There are three black and white photographs of my dad that tell the story of the last few years. My brother, Andy, took them, and they are both beautiful and brutal.
The first one is of my dad on an August day in 2008. He's standing in a lake in the Adirondack Mountains. Because of his tremors he's down to 130 pounds from his normal weight of 170.
"He looks like he's out of a concentration camp, he does," my dad says about the person in the photo. "Nothing I ate, nothing I did, helped me put on weight, because it all went out through my tremors."
He says it was the worst moment in his 15-year battle with Parkinson's disease.
That photo helped push my father to do something he said he'd never do: have surgery to implant something called a deep brain stimulator, or DBS, a battery-powered medical device the size of a stopwatch. He made the decision after seeing how effective the DBS was in stopping tremors in some other Parkinson's patients.
A Tremor-Free Existence
The second photo of my dad was taken at the hospital as he was being prepped for surgery. The nurses are trying to secure his head in a metal halo.
"My tremors were just active all over the place, and they couldn't screw it in," dad says. "And they finally, after four people holding me down, got it into my skull."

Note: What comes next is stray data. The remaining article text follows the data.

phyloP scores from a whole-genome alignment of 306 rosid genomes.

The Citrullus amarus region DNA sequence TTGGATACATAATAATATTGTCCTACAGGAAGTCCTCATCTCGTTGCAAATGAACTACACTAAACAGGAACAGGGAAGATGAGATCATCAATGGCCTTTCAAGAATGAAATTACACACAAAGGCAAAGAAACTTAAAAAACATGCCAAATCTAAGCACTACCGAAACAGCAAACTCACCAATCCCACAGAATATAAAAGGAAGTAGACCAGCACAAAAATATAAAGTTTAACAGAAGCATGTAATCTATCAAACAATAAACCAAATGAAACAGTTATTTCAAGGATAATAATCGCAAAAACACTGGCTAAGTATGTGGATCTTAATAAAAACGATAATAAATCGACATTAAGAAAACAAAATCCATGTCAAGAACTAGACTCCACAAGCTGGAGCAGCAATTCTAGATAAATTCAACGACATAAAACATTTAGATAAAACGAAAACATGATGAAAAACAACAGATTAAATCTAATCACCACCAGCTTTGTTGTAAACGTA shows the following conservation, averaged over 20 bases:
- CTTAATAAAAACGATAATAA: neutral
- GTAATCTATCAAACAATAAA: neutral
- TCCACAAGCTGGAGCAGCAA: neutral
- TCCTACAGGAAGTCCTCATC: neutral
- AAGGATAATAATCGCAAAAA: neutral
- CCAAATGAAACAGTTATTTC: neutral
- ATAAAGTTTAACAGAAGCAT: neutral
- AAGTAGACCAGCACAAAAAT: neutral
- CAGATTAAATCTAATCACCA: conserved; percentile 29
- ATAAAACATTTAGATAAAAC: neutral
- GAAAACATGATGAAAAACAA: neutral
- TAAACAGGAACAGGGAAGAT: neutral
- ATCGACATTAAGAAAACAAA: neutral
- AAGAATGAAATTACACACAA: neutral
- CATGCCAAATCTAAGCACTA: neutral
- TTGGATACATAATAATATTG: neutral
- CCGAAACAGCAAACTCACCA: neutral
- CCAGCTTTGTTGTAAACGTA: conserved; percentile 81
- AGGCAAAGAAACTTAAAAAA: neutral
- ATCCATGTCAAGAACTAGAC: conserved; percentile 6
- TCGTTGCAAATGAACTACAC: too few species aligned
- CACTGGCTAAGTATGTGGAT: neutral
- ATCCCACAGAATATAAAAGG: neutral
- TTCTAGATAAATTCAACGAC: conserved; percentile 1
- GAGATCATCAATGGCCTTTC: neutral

The third photo was taken right after my dad got out of the hospital.
"Oh lord, now that one does upset me," my mom says, covering her face at the site of his shaved head, complete with jagged scars where the deep brain stimulator was inserted.
"That's the worst," she says. "That's really awful, oh gosh."
But as bad as he looked, that photo is the beginning of what he calls his new life: a tremor-free existence where he can hold a fork, steady a book and walk straight.
The problem is, despite gaining 40 pounds back and looking human again, my dad still has Parkinson's and it isn't going anywhere.
More Than What You See
My most vivid recollection as a kid of going to church was hearing a booming voice fill the building. It was my dad's voice. As an Episcopal priest, he commanded the room whether he was giving a sermon or singing a hymn.
Not any more. One of the ongoing issues my dad has is that his vocal chords aren't engaging like they used to.
At church he gets by with a microphone; at home, you have to get right next to him to hear what he's saying. It's because his brain is no longer intuitively helping his body do its normal tasks. A lot of people see Parkinson's — namely the tremors — so they think it's physical, but it's all in the brain.
A Roller Coaster Ride
To really get after Parkinson's and not let it beat you, you need a team. My dad's enlisted a crew of physical and psychotherapists, his surgeon, a Parkinson's doctor, a regular doctor, a yoga teacher, a health food coop and even an artist.
Dr. Aviva Abosch implanted the DBS in my dad, and she's stuck with him the last few years as he's explored life after the surgery. She's honest with him, blunt even.
"It's not a beer commercial," she says. "There's no happy soundtrack after the surgery."
The reality is the DBS may have stopped my dad's tremors, but on the inside, it's a real roller coaster ride, one that Abosch is all too familiar with.